The Patriot Resource - American Revolution


Battle of Quebec
Battle of Quebec


Background
On May 10, 1775, Ethan Allen and Benedict Arnold had captured Fort Ticonderoga. On June 25, Maj. General Philip Schuyler had been put in command of the newly formed Northern Department based at Fort Ticonderoga. On June 27, the Continental Congress authorized an invasion of Canada, which Schuyler's second-in-command, Brig. General Richard Montgomery received. On August 27, General Montgomery set out for Canada. The Americans established a base of operations at Ile Aux Noix, Quebec on September 5 with Schuyler now in command.

In Massachusetts on September 13, Benedict Arnold set out for Canada in command of 1,000 volunteers including Captain Daniel Morgan. Arnold planned to march up through Maine into Canada. The route turned out to be very difficult for the poorly supplied force with many portages to navigate, snowstorms and illness. On September 16, Schuyler returned to Fort Ticonderoga due to ill health, leaving Montgomery in command. On September 25, Ethan Allen was captured during a failed attack on the British fort at St. Johns.

On October 25, Benedict Arnold lost 350 men who turned back, but the remaining 600 continued on. After a long siege on November 2, St. Johns fell to General Montgomery. On November 8, Benedict Arnold arrived at Point Levis on the St. Lawrence River, opposite of Quebec City. Montgomery occupied Montreal on November 13, while Arnold was finally able to cross the St. Lawrence River. Arnold then withdrew to Point-Aux-Trembles and waited for reinforcements from Montgomery, while Carleton marched into Quebec City after having abandoned Montreal.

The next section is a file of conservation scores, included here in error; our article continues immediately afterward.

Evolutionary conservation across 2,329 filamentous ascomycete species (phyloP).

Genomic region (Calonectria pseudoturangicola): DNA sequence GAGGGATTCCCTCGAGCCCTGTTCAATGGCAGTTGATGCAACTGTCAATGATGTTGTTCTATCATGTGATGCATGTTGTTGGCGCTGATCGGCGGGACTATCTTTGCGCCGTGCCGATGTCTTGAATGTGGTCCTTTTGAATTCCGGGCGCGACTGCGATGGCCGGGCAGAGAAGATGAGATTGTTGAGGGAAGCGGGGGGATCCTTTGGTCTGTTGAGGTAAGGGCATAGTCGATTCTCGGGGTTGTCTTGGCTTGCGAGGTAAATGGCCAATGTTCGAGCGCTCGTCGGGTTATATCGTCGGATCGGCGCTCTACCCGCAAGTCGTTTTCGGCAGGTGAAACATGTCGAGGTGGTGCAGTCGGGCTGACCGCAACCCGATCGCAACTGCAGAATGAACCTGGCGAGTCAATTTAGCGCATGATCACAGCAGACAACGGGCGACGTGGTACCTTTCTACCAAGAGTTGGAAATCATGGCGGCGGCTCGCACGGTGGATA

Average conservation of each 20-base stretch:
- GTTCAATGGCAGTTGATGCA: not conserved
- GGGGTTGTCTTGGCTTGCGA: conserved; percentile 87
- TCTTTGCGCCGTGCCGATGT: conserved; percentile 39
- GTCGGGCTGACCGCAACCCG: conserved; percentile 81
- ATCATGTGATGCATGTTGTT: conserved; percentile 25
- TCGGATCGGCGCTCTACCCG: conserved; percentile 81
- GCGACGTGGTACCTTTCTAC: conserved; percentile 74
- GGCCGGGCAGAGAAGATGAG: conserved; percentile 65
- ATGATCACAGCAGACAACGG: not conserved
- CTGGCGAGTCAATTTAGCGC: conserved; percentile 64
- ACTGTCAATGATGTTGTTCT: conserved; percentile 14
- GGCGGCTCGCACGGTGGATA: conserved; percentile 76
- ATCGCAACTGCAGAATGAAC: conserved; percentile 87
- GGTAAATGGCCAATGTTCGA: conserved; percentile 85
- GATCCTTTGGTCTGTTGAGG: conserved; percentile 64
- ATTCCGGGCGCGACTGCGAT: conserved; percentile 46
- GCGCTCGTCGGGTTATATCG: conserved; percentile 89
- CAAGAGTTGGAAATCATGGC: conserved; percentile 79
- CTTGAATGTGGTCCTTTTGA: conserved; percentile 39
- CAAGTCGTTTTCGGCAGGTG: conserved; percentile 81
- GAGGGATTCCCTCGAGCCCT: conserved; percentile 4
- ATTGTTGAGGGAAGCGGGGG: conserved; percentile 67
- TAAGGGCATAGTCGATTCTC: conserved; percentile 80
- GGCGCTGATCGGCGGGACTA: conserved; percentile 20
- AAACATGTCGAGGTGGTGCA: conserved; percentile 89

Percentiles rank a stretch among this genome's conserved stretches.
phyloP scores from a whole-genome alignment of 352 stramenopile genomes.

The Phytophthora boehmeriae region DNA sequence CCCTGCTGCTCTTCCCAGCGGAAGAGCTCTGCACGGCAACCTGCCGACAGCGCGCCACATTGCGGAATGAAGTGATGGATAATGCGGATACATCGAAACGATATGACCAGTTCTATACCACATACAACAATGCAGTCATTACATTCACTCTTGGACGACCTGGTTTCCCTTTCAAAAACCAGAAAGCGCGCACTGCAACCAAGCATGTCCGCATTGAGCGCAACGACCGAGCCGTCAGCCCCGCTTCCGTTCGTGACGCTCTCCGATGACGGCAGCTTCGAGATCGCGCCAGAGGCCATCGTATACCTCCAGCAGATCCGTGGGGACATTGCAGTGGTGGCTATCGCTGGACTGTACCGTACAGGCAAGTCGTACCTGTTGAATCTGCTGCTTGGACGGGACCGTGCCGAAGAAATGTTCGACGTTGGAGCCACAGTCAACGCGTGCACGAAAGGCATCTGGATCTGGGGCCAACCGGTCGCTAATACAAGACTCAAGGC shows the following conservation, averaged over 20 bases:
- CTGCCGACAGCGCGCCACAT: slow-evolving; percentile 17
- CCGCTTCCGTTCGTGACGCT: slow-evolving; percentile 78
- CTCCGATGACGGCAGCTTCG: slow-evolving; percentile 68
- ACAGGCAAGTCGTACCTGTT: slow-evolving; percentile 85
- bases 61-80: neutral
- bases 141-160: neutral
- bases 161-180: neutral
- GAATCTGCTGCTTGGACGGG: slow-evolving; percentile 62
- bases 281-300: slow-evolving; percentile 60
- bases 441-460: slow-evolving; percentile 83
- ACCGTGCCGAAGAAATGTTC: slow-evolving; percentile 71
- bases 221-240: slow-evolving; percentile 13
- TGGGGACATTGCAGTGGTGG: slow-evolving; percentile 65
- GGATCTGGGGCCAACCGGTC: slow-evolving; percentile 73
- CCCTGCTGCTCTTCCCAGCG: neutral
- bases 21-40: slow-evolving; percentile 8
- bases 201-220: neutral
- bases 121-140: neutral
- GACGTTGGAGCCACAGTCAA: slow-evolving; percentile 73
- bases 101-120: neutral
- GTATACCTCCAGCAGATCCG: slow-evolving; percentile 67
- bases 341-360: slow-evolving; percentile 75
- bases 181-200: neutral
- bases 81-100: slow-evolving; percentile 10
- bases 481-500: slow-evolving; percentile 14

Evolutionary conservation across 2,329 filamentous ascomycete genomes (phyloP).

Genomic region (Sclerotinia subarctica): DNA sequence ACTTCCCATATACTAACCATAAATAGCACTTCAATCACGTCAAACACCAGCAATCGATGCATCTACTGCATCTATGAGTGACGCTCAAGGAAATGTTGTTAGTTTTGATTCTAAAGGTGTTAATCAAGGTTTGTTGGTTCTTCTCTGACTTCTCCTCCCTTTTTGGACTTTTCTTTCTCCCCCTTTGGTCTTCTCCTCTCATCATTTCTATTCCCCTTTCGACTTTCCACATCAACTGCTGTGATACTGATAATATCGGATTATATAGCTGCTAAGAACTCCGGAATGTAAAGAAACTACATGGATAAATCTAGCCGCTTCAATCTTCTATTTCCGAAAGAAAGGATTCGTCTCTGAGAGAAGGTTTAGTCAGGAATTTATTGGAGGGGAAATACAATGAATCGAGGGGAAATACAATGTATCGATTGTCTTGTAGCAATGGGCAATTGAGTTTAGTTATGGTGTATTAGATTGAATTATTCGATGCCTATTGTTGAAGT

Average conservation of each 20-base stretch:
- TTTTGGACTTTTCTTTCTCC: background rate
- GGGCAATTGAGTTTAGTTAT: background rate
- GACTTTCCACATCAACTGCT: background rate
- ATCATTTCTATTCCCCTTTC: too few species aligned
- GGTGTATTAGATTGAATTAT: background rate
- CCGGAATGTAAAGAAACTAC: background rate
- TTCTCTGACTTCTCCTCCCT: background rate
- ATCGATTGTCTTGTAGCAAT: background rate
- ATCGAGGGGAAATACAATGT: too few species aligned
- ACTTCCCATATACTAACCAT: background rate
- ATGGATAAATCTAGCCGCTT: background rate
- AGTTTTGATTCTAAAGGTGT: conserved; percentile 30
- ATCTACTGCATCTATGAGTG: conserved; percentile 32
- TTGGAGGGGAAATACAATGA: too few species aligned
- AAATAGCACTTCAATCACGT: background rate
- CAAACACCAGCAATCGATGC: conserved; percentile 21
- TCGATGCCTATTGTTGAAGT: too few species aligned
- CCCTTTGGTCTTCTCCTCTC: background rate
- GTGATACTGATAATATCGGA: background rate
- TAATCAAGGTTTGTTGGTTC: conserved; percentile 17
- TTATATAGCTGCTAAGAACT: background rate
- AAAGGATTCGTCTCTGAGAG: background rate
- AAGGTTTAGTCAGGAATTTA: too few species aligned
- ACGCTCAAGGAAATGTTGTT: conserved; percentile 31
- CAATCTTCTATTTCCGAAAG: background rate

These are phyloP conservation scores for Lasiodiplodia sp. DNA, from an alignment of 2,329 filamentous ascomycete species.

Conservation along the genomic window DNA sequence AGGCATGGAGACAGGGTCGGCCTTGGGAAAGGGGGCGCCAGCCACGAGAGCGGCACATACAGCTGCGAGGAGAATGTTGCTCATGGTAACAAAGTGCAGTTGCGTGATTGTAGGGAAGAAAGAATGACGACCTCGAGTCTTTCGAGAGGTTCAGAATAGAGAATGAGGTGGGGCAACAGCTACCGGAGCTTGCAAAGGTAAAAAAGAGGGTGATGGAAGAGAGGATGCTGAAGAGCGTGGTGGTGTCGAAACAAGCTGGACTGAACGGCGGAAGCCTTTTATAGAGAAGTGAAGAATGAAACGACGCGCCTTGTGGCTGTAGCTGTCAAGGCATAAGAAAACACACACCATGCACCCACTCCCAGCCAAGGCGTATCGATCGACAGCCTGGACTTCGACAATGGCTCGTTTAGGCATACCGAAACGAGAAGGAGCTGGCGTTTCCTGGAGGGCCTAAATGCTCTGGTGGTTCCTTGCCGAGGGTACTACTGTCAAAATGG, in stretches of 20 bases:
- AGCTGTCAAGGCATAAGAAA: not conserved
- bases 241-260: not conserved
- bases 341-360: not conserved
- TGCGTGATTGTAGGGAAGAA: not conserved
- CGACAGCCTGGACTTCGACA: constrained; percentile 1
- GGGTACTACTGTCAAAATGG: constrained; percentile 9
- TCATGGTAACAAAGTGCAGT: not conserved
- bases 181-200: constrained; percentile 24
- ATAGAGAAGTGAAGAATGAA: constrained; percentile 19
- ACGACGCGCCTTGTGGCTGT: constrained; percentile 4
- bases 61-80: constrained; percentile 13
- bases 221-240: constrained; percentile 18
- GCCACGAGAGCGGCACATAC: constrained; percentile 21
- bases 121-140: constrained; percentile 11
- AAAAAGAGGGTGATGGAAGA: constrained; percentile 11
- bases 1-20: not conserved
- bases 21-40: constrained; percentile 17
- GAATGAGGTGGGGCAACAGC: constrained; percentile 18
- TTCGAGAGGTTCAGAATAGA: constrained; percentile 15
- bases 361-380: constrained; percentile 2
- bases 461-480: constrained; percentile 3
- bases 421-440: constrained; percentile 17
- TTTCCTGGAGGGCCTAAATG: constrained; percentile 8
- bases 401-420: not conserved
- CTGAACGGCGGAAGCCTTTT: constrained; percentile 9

On December 3, General Montgomery arrived at Point-Aux-Trembles with only 350 men, having left the rest at Montreal. On December 5, Montgomery and Arnold began a siege and demanded surrender, which was rebuffed by General Carleton. Montgomery and Arnold knew they had to act soon, because the expedition's enlistments ended on December 31. They decided to attack under the cover of a snowstorm. After a near miss on December 27, a huge storm brewed on the night of December 30.








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